10 reasons why Yorkshire’s the best place in Europe

David Whitley July 17, 2015 Comments Off on 10 reasons why Yorkshire’s the best place in Europe

The Yorkshire Coast near Whitby.

The Yorkshire Coast near Whitby.

According to the World Travel Awards – the travel industry’s equivalent of the Oscars – the top destination in Europe isn’t one of the great Italian cities, the Greek Islands, or a buzzy hub of cool such as Berlin or Istanbul. It is… Yorkshire.

The idea of Yorkshire as “Europe’s Leading Destination” may cause much spluttering into cups of tea, but the recognition is perhaps not as insane as it may initially sound. So channelling our inner Boycott, we’ve put together the case for the defence and found ten reasons why Yorkshire is utterly fabulous…


Quirky countryside accommodation

Yorkshire is full of fun places to stay, such as Crab Manor near Thirsk – which themes its rooms on famous hotels around the world. For those with more landed gentry tastes, Swinton Park allows you to stay in a castle then have a go at handling falcons. The Wensleydale Heifer in the Yorkshire Dales, meanwhile, has themed rooms that run the gamut from horse-racing and chocolate to Hollywood movies.


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Great food

Many of these country hotels are also renowned for excellent food – unsurprising, given that they’re surrounded by some of Britain’s best farmland. Six Michelin-starred restaurants can be found in the county – including the Black Swan at Oldstead, the Yorke Arms near Harrogate and the Box Tree in Ilkley. For those who want to get interactive with what they eat, Taste The Wild runs foraging courses and the York Cocoa House teaches you how to make your own chocolate bar.


The coast

No-one’s going to pretend that the beaches of the Yorkshire coast are ideal for balmy warm water swimming. But the coastline – particularly between Whitby and Scarborough is as stunning as any in the world. It’s all cliffs, headlands and gorgeous fishing villages such as Robin Hood’s Bay. And there are cycling and hiking trails along it for anyone wishing to get out of the car and explore more actively.


Literary heritage

Some of literature’s most memorable scenes are set in Yorkshire – from Dracula’s arrival at Whitby under the gaze of the Gothic Abbey to the brooding moorlands of Wuthering Heights. But county has also produced some world class writers too. The Bronte sisters wrote many of their books at the Bronte Parsonage – now a museum – while poet Ted Hughes was born in Mytholmroyd. His ex-wife, Sylvia Plath, is buried in St Thomas’ Churchyard in Hebden Bridge. Animal-loving readers will probably be more interested in the World of James Herriott in Thirsk.


Local heroes

Yorkshire’s greats aren’t confined to the field of literature, however. In Whitby, the Captain Cook Museum tells the remarkable tale of the local lad who went on to become one of the greatest explorers in history. Equally world-changing were the feats of William Wilberforce, the MP who led the campaign for the abolition of slavery. Wilberforce House in Hull has the full, engrossing story. Then there’s Harry Brearley, the man who invented Stainless Steel. His tale, and that of the steel industry, is told in Sheffield’s Kelham Island Museum.


Industrial heritage

For proper steel industry wows, however, head to MAGNA in Rotherham. A giant former steel mill has been spectacularly turned into a hands-on science centre. There’s more industrial chic adventure to be had underground in the National Coal Mining Museum in Wakefield, while the purpose-built cotton mill town of Saltaire in Bradford has made it onto the UNESCO World Heritage list for its unique look. The main mill is now a giant arts centre, dominated by local boy David Hockney.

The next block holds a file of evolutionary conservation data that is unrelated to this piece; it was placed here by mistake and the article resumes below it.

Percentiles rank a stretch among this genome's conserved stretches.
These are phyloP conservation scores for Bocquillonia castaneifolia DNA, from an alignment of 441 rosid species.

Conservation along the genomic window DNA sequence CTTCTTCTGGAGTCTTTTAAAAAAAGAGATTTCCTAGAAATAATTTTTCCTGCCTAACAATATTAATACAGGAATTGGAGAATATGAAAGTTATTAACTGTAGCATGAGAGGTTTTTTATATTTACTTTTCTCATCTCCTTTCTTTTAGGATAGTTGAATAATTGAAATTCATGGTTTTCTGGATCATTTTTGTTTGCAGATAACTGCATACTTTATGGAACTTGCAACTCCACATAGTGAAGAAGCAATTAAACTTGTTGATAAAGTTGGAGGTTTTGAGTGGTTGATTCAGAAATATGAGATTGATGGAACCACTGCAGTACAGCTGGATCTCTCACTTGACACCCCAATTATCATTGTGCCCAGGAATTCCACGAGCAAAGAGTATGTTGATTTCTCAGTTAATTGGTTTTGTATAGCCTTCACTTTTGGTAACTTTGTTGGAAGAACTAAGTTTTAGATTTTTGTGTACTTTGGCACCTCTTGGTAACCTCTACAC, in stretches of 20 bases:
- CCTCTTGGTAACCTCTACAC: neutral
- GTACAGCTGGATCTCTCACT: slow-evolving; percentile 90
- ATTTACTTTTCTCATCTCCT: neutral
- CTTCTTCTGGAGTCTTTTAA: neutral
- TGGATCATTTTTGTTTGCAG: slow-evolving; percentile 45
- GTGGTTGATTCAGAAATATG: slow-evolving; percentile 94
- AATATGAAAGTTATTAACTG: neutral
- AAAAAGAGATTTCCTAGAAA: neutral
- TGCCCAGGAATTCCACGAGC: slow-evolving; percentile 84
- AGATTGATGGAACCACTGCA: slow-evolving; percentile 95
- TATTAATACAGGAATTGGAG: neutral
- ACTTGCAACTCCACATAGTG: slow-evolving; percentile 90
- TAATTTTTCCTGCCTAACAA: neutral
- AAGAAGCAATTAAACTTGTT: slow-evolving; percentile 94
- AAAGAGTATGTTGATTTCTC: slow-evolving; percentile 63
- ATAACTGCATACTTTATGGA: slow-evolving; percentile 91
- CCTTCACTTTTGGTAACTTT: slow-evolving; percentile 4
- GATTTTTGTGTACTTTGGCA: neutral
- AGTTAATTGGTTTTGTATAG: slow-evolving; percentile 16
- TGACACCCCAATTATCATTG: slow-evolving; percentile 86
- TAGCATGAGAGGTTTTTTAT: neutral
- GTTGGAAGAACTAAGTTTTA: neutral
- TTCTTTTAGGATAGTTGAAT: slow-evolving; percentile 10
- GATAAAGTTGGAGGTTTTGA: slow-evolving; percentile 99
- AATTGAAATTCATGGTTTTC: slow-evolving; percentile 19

Any cynicism about the potential beauty of moorland can be instantly cast aside by driving the A169 from Malton to Whitby. It cuts through dramatic, heather-packed landscapes before dipping down towards the coast. There are plenty of places to pull up in and take a gloriously scenic hike – and the same applies for the Pennine Moors which skirt the edge of West Yorkshire’s major towns before running into the moodiest parts of the Peak District near Sheffield.


Train adventures

The alternative to driving across the Moors is to take a vintage steam train. The North York Moors Railway covers the 18 miles from Pickering to Grosmont. Goathland Station, in particular, should look familiar from the Harry Potter films and Heartbeat TV series.

Also famous for on-screen appearances is the restored Keighley and Worth Valley line – where you can ride a steam train along five miles of track. It featured in The Railway Children.

Then, of course, there’s the brilliant National Railway Museum in York – which absorbs train geeks and casual visitors alike.



In terms of cool things to see and do, York has to be the best city in England for tourists outside of London. York Minster is one of the most spectacular Gothic buildings on earth, and the Jorvik Viking Centre offers an entertaining and educational romp through Britain’s Viking past. Cutely cobbled shopping streets, boat trips, ghost tours and city walls you can pretty much walk all the way round add up to make York perfect weekend break territory.


Beer-tasting marathons

York is also a brilliant place for hopping between real ale and craft beer pubs. The York Tap by the railway station and Pivni in the city centre have amazing selections. Sheffield’s the true beer hotspot, however – the Kelham Island area is flush with real ale pubs. It’s a perfect pub crawl route, with the Fat Cat and Kelham Island Tavern being longstanding favourites.

If you can still stand up, then the Theakstons and Black Sheep brewery tours in Masham are the next step…


This story was originally written for MSN UK.

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